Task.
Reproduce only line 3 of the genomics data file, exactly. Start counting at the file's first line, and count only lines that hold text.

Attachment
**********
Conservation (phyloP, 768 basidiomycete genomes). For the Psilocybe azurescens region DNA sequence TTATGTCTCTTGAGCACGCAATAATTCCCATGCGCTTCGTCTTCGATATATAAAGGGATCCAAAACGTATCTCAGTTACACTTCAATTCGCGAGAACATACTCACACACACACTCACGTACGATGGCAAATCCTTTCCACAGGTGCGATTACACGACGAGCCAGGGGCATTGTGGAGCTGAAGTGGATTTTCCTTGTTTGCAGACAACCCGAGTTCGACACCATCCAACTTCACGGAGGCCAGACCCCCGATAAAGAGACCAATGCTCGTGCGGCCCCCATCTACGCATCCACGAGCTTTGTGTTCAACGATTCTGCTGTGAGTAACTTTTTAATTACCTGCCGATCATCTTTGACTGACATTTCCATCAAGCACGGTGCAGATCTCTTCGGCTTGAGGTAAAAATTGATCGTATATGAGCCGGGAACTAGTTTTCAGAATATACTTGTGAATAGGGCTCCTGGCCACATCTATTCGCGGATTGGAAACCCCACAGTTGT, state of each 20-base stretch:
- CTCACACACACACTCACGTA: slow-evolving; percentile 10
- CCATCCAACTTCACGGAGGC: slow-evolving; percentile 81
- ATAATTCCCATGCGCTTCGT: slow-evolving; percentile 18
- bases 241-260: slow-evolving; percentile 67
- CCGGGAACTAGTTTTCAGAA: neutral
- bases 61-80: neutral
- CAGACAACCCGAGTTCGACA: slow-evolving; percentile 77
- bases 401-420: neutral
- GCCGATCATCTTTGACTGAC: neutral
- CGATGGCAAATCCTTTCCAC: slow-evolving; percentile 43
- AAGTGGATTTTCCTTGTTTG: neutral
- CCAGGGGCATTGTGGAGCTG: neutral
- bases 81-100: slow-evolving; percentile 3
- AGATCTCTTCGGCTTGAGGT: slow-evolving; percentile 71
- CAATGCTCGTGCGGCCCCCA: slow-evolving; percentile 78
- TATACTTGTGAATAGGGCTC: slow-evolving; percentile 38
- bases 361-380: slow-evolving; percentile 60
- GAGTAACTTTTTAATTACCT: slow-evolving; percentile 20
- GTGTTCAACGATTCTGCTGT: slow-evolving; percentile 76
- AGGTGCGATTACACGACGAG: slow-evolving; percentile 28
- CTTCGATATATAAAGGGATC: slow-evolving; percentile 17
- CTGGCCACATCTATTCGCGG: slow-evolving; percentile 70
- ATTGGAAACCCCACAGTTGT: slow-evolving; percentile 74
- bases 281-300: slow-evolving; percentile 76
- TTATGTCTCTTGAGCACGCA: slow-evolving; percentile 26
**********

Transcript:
- CCATCCAACTTCACGGAGGC: slow-evolving; percentile 81